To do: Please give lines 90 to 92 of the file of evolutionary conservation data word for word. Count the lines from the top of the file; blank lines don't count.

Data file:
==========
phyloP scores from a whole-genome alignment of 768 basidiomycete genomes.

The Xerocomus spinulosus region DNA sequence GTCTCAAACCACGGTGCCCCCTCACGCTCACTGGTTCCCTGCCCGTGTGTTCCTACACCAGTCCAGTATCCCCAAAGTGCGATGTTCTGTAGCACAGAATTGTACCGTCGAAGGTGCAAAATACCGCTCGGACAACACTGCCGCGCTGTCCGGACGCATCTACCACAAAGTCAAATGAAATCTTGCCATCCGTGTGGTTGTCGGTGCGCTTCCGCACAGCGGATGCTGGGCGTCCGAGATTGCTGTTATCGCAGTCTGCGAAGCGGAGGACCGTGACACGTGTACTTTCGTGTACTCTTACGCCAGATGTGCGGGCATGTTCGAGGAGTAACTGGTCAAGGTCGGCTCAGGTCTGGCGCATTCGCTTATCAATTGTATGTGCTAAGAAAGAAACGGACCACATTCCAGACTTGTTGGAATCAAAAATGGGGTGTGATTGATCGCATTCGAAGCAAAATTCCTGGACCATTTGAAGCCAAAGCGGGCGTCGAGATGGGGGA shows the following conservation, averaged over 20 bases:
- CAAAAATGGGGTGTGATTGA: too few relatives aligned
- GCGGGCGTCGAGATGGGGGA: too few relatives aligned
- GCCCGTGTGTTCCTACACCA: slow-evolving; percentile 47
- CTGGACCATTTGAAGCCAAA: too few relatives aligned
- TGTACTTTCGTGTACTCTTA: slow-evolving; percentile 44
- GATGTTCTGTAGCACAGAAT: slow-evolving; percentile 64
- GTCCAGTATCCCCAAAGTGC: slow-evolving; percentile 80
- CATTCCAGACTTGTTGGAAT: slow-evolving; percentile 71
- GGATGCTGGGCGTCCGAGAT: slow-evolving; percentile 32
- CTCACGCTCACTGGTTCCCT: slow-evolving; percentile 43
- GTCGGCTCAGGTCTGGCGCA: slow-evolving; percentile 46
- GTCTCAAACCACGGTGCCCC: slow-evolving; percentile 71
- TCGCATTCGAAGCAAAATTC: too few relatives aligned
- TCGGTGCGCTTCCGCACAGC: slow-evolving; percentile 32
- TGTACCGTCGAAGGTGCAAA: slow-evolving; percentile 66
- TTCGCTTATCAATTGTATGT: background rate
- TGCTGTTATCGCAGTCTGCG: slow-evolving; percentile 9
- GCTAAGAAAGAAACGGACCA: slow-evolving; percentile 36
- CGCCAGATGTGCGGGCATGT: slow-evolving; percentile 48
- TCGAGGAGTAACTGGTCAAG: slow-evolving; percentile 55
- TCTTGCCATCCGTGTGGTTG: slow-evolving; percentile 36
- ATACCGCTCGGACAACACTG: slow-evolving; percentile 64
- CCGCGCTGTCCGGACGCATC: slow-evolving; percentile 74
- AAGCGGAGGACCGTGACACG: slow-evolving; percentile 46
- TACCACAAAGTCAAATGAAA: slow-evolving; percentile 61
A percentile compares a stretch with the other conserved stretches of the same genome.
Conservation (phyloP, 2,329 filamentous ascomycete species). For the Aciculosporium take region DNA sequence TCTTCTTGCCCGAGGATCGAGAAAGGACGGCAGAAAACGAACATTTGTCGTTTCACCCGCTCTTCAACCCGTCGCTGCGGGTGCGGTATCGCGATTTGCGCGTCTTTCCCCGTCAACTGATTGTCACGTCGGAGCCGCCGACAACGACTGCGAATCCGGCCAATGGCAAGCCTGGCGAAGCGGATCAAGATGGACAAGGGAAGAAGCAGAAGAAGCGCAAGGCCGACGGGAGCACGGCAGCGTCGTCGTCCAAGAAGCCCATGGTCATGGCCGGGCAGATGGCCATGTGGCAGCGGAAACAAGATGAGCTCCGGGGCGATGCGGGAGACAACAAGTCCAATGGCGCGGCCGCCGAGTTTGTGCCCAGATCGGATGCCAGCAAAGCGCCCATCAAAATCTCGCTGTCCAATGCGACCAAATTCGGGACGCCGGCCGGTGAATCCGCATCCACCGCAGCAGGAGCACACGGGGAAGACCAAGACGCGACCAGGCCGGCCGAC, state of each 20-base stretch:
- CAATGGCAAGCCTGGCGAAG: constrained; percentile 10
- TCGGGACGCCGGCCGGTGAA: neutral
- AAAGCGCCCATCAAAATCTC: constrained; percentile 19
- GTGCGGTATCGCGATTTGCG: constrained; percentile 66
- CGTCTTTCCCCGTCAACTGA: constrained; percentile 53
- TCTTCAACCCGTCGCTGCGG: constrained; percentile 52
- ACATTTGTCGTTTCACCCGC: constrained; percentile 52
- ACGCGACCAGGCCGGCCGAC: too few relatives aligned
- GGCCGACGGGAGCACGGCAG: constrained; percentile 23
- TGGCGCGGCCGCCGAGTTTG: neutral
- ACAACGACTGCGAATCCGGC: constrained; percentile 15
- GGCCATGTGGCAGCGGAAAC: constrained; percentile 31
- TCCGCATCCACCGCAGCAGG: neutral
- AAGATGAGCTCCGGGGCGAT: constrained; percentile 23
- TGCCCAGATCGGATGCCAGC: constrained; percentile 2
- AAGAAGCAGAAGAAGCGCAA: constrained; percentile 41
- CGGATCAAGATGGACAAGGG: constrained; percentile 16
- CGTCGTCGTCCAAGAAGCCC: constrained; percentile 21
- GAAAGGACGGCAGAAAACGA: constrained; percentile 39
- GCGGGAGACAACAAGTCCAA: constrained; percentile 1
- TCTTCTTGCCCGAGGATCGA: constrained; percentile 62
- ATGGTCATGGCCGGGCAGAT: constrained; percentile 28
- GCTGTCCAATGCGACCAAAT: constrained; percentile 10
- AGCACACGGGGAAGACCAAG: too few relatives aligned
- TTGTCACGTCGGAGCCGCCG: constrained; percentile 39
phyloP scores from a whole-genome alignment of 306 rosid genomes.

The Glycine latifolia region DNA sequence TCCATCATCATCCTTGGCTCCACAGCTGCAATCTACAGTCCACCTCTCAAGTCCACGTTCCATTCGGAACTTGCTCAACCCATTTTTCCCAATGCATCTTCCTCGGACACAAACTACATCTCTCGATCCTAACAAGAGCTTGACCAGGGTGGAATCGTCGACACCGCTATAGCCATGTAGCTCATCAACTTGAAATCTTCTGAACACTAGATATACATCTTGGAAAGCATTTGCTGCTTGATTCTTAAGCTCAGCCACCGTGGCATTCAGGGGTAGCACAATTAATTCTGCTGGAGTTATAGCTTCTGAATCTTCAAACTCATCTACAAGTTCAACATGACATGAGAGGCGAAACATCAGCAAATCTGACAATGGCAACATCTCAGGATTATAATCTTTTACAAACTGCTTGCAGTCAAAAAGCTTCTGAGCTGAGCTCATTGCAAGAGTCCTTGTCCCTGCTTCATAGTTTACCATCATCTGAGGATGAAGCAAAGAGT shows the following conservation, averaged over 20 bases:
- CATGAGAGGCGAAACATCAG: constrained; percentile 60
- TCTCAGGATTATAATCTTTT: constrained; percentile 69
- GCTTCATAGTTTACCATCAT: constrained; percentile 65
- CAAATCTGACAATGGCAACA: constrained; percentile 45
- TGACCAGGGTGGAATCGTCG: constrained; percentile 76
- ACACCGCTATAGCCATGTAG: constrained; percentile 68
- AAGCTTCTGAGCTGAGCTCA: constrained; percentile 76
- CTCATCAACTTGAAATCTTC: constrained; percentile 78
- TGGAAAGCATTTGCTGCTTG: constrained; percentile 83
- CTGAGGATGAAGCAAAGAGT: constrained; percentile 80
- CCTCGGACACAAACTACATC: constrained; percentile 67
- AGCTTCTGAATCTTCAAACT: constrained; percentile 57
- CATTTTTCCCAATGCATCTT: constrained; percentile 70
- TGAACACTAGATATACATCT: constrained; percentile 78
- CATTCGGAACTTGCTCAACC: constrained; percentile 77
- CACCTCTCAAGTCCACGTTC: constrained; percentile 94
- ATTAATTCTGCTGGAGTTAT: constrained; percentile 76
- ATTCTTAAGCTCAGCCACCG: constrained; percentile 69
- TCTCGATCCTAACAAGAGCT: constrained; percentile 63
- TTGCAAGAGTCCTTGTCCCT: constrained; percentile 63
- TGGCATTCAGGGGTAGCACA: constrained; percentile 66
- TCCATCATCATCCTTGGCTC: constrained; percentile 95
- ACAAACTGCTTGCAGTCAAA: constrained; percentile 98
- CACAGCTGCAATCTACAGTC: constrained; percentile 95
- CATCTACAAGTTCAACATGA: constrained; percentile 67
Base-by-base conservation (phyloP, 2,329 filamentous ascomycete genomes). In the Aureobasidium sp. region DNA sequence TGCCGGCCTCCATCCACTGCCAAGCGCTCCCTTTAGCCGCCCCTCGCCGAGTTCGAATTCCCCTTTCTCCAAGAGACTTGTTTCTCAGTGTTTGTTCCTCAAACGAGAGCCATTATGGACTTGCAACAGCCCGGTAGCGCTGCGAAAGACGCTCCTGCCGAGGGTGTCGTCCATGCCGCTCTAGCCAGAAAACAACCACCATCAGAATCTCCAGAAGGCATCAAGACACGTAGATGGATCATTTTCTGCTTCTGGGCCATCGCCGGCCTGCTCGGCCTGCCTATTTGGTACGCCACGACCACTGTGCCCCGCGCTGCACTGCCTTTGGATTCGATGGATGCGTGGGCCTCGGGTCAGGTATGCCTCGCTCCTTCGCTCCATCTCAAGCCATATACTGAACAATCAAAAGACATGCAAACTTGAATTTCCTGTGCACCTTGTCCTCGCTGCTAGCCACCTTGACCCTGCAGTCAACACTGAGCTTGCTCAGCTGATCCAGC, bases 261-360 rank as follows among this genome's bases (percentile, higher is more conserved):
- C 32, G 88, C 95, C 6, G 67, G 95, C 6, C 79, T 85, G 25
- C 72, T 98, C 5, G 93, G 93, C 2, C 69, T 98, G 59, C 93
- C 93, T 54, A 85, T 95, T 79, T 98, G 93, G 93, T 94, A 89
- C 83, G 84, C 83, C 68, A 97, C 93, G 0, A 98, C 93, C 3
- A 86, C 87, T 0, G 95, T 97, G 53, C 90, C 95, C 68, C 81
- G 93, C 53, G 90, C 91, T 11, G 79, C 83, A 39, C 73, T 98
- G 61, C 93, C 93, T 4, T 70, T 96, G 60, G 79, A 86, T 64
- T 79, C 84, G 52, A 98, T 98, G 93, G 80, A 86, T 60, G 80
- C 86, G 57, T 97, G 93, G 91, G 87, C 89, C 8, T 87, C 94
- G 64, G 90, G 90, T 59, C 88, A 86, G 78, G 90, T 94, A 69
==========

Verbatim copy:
- T 79, C 84, G 52, A 98, T 98, G 93, G 80, A 86, T 60, G 80
- C 86, G 57, T 97, G 93, G 91, G 87, C 89, C 8, T 87, C 94
- G 64, G 90, G 90, T 59, C 88, A 86, G 78, G 90, T 94, A 69